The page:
Last Updated Mar 4, 2010 1:14 PM EST
Who do you turn to for help? Well, it looks as if one person you'll go to great lengths NOT to seek help from is your manager.
A survey of 2,000 adults by the Chartered Management Institute and the British Library found that 85 percent would rather find their own answers than ask their manager for help.
Why? Some (23 percent) just don't trust their managers' judgement, others don't want to appear incompetent or be judged incapable of sorting out their own problems. But the big excuse is also in some ways the most telling -- 48 percent just don't want to bother their manager.
Despite the fact that it's a manager's job to support and guide team members, the fact is that most are perceived as unapproachable or incapable -- probably a sign of the times. If your workplace is one of the many worldwide where headcount has been cut, there's every chance your manager really is busier than before.
Yet wherever people are looking for help, only a small proportion are reading it in books. The CMI survey -- which is promoting its Management Book of the Year competition -- found only five percent turn to business books in their manager's stead.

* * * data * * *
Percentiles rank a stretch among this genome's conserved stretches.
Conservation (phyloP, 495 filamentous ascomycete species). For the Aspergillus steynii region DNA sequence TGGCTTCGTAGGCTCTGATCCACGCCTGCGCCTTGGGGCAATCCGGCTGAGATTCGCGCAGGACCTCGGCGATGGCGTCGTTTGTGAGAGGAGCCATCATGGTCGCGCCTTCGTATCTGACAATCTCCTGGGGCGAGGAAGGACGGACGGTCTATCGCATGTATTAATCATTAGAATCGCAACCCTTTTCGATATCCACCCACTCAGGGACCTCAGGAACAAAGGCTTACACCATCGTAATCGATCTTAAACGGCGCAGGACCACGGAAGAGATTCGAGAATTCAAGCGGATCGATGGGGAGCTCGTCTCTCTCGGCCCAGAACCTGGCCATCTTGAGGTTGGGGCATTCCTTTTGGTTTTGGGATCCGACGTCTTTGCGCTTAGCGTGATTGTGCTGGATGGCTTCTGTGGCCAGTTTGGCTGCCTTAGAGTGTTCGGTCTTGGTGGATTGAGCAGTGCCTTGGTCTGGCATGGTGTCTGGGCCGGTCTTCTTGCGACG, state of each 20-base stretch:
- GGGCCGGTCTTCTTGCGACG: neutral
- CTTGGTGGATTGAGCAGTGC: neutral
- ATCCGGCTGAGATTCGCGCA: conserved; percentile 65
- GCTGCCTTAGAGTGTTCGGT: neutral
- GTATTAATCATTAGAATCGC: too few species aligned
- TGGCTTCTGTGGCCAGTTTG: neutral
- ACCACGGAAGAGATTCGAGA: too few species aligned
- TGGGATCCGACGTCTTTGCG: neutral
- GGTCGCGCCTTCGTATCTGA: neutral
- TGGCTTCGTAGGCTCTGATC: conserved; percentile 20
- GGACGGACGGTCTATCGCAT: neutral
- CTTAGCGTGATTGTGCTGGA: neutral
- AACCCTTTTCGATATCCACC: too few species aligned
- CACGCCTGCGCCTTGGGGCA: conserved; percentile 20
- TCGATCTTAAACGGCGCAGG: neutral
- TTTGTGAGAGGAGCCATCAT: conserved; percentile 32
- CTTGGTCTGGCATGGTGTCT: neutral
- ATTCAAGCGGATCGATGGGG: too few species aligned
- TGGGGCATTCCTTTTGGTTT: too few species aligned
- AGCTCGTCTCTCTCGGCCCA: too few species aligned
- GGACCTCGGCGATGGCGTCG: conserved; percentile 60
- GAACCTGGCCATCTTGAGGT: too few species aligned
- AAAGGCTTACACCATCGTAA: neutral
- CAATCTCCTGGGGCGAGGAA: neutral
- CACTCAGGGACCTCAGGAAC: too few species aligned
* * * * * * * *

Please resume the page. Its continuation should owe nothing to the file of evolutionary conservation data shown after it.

But when they do, the subjects speak volumes -- most seek advice on better balancing work and home life; on how to get a pay rise or promotion; or on how to manage people... not, perhaps, something you'd tell your manager you're reading up on.
It's not such a bad thing to foster a culture of independence, where people seek out solutions from colleagues -- but it should be in the knowledge that your boss can help if you're struggling, and is there to guide your initial path. Steering clear of your manager because they are busy is one thing; but it's another to avoid your boss because you deem them incompetent. (Wouldn't even the most insensitive manager notice if no-one ever sought their advice?)
So where do people go for help if not to their boss? Do the CMI findings reflect your experience at work?